A cytokine. Inteferons are a large group of proteins that elicit a virus-unspecific antiviral activity. That is to say, when released into the bloodstream, they interact with other cells and help them prepare for a wide spectrum of viral attack. The interferon binds to specific cell surface receptors which then cause gene activation of antiviral systems. They can also kill tumor cells through antiproliferative mechanisms. Finally they can often interact with the immune system to modulate infection response.

Antiviral activity

The inhibition of viral DNA replication, which is necessary for the virus to multiply inside the cell before breaking the cell open (lysogenesis) and infecting neighboring cells.

Antiproliferative activity

There are several ways that interferon can affect tumor cells, either by cytostatic (stopping cell growth) or cytotoxic (killing cells) mechanisms:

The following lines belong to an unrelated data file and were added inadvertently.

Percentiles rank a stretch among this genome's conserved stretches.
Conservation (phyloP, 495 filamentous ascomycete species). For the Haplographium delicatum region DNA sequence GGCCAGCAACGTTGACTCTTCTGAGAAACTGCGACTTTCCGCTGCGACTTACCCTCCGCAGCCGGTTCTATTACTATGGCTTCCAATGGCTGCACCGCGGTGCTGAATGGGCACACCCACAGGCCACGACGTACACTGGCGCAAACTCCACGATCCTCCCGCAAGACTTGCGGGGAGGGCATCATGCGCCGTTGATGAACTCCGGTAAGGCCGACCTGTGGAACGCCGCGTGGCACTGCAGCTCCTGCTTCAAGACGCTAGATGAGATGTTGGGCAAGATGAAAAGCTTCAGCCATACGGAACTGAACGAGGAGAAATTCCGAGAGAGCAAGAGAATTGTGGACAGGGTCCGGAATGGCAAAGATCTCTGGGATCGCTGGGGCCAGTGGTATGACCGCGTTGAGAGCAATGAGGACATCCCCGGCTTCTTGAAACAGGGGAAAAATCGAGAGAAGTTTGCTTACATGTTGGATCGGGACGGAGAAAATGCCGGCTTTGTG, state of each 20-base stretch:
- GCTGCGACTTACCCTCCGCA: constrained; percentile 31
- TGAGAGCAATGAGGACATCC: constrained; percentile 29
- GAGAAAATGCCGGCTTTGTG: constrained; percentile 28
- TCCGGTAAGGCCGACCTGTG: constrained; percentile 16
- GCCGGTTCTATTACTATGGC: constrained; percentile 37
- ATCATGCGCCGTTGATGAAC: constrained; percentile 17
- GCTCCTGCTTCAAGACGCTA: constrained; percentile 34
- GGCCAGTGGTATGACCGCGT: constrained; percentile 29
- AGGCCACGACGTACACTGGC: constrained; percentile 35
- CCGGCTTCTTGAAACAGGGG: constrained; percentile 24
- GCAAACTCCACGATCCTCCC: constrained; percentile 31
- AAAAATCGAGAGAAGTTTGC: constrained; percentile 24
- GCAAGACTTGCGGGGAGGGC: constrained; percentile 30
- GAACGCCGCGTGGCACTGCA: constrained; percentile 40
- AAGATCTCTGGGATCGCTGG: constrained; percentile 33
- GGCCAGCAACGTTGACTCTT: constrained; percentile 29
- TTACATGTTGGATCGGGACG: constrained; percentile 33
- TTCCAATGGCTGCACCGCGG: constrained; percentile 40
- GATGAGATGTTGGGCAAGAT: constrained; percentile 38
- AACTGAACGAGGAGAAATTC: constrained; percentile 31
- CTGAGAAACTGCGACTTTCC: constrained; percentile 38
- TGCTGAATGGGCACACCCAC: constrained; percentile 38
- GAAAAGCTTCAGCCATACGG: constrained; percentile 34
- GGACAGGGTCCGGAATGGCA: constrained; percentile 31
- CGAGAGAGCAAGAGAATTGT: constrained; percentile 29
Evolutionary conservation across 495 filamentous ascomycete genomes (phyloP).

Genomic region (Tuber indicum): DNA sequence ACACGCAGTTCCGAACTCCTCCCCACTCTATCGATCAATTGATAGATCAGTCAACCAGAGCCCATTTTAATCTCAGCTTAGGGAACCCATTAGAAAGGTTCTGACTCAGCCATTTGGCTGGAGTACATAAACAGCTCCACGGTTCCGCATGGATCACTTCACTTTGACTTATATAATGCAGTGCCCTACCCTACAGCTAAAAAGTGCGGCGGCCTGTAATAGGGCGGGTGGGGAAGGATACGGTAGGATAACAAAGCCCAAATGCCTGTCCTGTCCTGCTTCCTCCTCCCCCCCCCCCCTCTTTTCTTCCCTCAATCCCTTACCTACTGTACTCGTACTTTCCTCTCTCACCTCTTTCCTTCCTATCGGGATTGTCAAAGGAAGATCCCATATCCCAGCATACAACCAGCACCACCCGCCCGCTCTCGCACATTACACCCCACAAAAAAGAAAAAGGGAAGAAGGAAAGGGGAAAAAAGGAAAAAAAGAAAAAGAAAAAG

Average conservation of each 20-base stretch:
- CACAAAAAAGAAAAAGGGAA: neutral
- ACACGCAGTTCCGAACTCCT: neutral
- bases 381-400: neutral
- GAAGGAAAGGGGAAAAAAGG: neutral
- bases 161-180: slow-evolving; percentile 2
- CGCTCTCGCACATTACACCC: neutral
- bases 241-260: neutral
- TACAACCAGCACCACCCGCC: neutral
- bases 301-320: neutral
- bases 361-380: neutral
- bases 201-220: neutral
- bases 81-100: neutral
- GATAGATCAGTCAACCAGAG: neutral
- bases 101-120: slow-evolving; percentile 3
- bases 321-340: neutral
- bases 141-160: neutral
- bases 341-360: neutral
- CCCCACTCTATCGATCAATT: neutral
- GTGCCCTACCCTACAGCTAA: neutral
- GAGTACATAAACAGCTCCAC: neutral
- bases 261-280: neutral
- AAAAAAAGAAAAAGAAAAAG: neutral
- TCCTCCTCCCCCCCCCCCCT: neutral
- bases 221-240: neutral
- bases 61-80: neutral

Interferon can sometimes even cause a reversion in the malignant cells, bringing them back to normal.

Immunomodulatory activity

  • induction of expression of other cytokines
  • activation of macrophages, which digest infected cells
  • activation of lymphocytes
  • modulation of tumor-associated antigen expression

Inteferons are clinically very interesting because of their antiviral and growth-inhibition potential.

When I was little, I had bad respiratory infections and was actually treated with interferon, it was dropped into my nose and injected into my arm. That stuff does wonders!!! They obtained it from donor blood and it saved my life. However, this was over in Russia and I am not sure if the FDA aproved it's use in the States yet.

Any of several glycoproteins that help the body fight off viral infections. During a viral invasion, infected cells produce three kinds of interferon (alpha, beta, and gamma) which circulate in the blood stream and help make uninfected cells immune to the attack.

Interferon was discovered in 1957 by Alick Isaacs.

Interferon alpha is the main type produced by the white blood cells. It is also manufactured pharmacologically to treat hairy-cell leukemia.

From the BioTech Dictionary at http://biotech.icmb.utexas.edu/. For further information see the BioTech homenode.

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